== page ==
A NEW APPROACH TO GENERALIZED FRACTIONAL in FC [66]. The Caputo fractional derivative has also been

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Transcript of A NEW APPROACH TO GENERALIZED FRACTIONAL in FC [66]. The Caputo fractional derivative has also been

  • Bulletin of Mathematical Analysis and Applications

    ISSN: 1821-1291, URL: http://www.bmathaa.org

    Volume 6 Issue 4 (2014), Pages 1-15





    Abstract. The author (Appl. Math. Comput. 218(3):860-865, 2011) intro- duced a new fractional integral operator given by,(

    ρIαa+f ) (x) =



    ∫ x a


    (xρ − τρ)1−α dτ,

    which generalizes the well-known Riemann-Liouville and the Hadamard frac-

    tional integrals. In this paper we present a new fractional derivative which gen- eralizes the familiar Riemann-Liouville and the Hadamard fractional deriva-

    tives to a single form. We also obtain two representations of the generalized

    derivative in question. An example is given to illustrate the results.

    1. Introduction

    In recent years, the Fractional Calculus (FC) draws increasing attention due to its applications in many fields. The history of the theory goes back to seventeenth century, when in 1695 the derivative of order α = 12 was described by Leibnitz in his letter to L’Hospital [34–36]. Since then, the new theory turned out to be very attractive to mathematicians as well as physicists, biologists, engineers and economists. The first application of fractional calculus was due to Abel in his solution to the Tautocrone problem [1]. It also has applications in biophysics, quantum mechanics, wave theory, polymers, continuum mechanics, Lie theory, field theory, spectroscopy and in group theory, among other applications [22, 24, 25, 41]. In [66], Samko et al. provide an encyclopedic treatment of the subject. Various type of fractional derivatives were studied: Riemann-Liouville, Caputo, Hadamard, Erdélyi-Kober, Grünwald-Letnikov, Marchaud and Riesz are just a few to name [30,43,52,55,66].

    In fractional calculus, the fractional derivatives are defined via fractional inte- grals [30, 66]. According to the literature, the Riemann-Liouville fractional deriv- ative (RLFD), hence the Riemann-Liouville fractional integral plays a major role in FC [66]. The Caputo fractional derivative has also been defined via a modified

    2010 Mathematics Subject Classification. 26A33, 65R10, 44A15. Key words and phrases. Fractional Calculus, Generalized fractional derivatives, Riemann-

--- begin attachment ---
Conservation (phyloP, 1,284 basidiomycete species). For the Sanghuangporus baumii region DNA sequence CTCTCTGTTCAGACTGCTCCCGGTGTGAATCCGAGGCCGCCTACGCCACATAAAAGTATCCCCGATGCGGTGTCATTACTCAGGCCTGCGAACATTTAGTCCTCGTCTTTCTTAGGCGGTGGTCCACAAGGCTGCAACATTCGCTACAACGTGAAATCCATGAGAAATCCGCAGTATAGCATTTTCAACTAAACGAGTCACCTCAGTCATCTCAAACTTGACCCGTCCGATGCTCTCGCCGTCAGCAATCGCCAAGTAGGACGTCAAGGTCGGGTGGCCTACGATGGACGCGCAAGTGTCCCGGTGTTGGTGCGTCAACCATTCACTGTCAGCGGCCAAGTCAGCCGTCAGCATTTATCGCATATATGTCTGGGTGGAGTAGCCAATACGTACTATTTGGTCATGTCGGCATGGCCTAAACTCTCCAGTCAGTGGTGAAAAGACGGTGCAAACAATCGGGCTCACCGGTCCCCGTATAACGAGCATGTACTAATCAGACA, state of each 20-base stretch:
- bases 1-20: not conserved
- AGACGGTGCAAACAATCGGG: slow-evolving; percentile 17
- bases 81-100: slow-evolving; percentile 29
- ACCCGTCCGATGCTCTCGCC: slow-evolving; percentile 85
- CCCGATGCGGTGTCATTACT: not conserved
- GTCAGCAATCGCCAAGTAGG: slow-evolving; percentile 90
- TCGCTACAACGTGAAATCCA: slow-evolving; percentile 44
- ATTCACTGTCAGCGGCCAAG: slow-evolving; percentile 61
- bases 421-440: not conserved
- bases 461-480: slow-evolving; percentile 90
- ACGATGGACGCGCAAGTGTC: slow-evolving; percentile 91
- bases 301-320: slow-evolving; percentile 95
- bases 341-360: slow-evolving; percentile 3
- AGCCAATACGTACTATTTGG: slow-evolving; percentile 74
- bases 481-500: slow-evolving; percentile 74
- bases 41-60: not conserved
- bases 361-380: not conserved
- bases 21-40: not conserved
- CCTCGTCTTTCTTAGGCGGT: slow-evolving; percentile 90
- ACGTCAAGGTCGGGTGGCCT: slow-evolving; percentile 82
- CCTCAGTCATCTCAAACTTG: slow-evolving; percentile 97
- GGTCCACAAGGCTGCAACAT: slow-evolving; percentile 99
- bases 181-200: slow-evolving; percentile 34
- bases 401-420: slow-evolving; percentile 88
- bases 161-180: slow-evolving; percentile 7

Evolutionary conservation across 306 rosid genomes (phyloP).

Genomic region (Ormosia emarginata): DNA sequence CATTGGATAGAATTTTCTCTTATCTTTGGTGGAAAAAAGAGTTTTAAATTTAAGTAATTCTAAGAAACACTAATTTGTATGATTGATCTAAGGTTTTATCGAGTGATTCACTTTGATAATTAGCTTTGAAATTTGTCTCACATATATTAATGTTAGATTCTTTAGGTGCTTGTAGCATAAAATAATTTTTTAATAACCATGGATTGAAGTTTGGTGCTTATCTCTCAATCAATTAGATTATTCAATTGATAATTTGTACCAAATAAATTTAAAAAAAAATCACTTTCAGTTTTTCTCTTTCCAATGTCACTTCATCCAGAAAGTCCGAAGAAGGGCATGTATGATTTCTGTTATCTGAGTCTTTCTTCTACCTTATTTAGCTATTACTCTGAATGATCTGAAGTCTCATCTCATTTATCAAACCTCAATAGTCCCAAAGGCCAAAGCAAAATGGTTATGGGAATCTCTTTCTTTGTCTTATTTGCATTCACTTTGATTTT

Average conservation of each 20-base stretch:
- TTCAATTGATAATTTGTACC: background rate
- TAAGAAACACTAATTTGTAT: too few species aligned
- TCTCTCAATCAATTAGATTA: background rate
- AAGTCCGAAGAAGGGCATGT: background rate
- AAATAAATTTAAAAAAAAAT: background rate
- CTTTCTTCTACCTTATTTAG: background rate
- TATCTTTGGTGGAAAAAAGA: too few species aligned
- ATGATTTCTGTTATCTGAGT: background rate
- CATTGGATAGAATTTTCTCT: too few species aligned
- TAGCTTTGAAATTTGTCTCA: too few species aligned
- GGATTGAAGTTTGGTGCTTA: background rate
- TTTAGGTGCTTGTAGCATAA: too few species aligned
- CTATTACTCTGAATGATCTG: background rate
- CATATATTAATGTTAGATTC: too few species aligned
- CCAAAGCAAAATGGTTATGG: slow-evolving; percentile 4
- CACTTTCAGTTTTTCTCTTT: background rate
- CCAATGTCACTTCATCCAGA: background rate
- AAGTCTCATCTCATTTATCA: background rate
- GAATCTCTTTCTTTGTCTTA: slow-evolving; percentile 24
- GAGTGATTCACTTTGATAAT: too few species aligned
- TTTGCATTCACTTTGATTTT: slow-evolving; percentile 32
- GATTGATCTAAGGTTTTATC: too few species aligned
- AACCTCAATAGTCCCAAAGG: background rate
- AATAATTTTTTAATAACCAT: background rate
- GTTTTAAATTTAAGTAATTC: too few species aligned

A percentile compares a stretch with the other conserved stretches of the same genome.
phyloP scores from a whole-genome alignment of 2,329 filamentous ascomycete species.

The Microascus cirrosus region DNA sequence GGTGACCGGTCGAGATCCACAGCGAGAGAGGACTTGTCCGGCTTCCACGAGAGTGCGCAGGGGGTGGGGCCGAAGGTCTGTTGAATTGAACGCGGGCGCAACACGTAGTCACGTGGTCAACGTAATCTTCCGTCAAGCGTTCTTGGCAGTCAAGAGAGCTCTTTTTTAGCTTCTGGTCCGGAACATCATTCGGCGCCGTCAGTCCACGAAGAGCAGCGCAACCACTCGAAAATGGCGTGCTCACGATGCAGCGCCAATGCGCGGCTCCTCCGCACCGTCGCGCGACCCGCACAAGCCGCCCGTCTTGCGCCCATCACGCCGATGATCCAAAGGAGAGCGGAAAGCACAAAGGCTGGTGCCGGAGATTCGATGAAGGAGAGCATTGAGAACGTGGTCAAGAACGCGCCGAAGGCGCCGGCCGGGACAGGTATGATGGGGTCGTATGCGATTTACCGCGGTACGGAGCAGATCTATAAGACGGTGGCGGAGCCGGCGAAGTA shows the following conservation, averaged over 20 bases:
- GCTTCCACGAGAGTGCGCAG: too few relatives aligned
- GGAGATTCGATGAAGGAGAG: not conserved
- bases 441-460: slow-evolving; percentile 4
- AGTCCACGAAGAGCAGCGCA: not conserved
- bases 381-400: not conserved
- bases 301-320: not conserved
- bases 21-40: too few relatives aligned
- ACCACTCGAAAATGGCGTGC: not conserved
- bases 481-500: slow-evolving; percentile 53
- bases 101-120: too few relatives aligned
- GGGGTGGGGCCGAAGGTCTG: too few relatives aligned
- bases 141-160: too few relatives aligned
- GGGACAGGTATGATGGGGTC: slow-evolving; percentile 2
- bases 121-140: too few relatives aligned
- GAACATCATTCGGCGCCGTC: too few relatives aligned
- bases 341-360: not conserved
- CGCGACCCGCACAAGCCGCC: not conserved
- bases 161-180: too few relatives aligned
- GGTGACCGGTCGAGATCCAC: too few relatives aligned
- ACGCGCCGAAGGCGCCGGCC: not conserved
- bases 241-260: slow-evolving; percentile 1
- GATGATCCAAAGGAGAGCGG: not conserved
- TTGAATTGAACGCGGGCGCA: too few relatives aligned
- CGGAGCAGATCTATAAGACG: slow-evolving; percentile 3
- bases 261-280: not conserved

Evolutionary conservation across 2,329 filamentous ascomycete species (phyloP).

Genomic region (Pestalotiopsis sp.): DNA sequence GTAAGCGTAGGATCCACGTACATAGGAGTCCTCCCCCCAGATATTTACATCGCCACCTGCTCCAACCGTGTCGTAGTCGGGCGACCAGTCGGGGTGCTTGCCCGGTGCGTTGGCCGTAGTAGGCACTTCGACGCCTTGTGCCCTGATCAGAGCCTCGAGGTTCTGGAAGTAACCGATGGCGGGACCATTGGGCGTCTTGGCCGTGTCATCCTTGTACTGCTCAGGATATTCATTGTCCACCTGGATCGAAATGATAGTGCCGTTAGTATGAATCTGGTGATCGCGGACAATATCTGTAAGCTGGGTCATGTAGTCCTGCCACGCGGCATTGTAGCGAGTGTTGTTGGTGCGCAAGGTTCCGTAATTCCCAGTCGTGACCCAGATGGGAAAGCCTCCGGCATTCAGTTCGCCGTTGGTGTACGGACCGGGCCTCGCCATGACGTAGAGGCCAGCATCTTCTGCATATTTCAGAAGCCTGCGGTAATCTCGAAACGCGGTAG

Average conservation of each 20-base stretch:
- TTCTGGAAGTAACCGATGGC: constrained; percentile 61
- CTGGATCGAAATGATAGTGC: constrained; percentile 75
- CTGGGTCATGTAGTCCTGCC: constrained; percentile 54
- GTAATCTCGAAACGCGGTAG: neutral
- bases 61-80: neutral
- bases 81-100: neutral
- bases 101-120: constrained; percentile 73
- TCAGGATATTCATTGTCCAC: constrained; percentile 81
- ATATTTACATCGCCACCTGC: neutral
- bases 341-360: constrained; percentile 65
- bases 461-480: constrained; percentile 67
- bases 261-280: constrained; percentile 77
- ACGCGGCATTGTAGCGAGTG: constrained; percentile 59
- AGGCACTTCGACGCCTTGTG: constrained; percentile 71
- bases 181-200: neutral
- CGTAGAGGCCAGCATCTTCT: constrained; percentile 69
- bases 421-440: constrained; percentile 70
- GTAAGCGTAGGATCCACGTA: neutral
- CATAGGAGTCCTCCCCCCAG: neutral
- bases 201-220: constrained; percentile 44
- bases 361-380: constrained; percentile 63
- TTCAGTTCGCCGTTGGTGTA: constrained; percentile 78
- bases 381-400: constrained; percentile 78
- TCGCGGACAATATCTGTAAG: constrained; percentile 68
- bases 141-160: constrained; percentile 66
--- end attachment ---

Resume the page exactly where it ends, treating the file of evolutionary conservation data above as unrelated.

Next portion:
Liouville fractional derivative, Hadamard fractional derivative, Erdélyi-Kober operator, Taylor series expansion.

    c©2014 Universiteti i Prishtinës, Prishtinë, Kosovë. Submitted December 2, 2013. Published October 15, 2014.



    Riemann-Liouville fractional integral [30]. Butzer et al. investigate properties of the Hadamard fractional integral and the derivative in [6–8, 29–31, 55, 66]. In [8], they also obtained the Mellin transforms of the Hadamard fractional integral and diffferential operators and in [56], Pooseh et al. obtained expansion formulas of the Hadamard operators in terms of integer order derivatives. Many other interesting properties of those operators and others are summarized in [66] and [30] and the references therein.

    In [28], the author introduced a new fractional integral, which generalizes the Riemann-Liouville and the Hadamard integrals into a single form. For further properties such as expansion formulas, variational calculus applications, control theoretical applications, convexity and integral inequalities and Hermite-Hadamard type inequalities of this new operator and similar operators, for example, see [5,20, 22,46–51,56,60]. In the present work, we shall introduce a new fractional derivative, which generalizes the two derivatives in question.

    The paper is organized as follows. In the next section, we give definitions and some properties of the fractional integrals and fractional derivatives of various types. More detailed explanation can be found in the book by Samko et al. [66] and the references therein.

    2. Definitions

    We shall start this section with some historical remarks and definitions to refresh our memories about some of the remarkable milestones in the theory of fractional calculus. As is well known nowadays, the first documented note about a fractional derivative was found in 1695 in the letters of Leibnitz to L’Hospital [34–36, 63]. In 1819, Lacroix obtained the well-known 12 derivative of x [33], using inductive

    arguments, to be d 1 2 /dx

    1 2 = 2

    √ x/π, long before the Riemann-Liouville fractional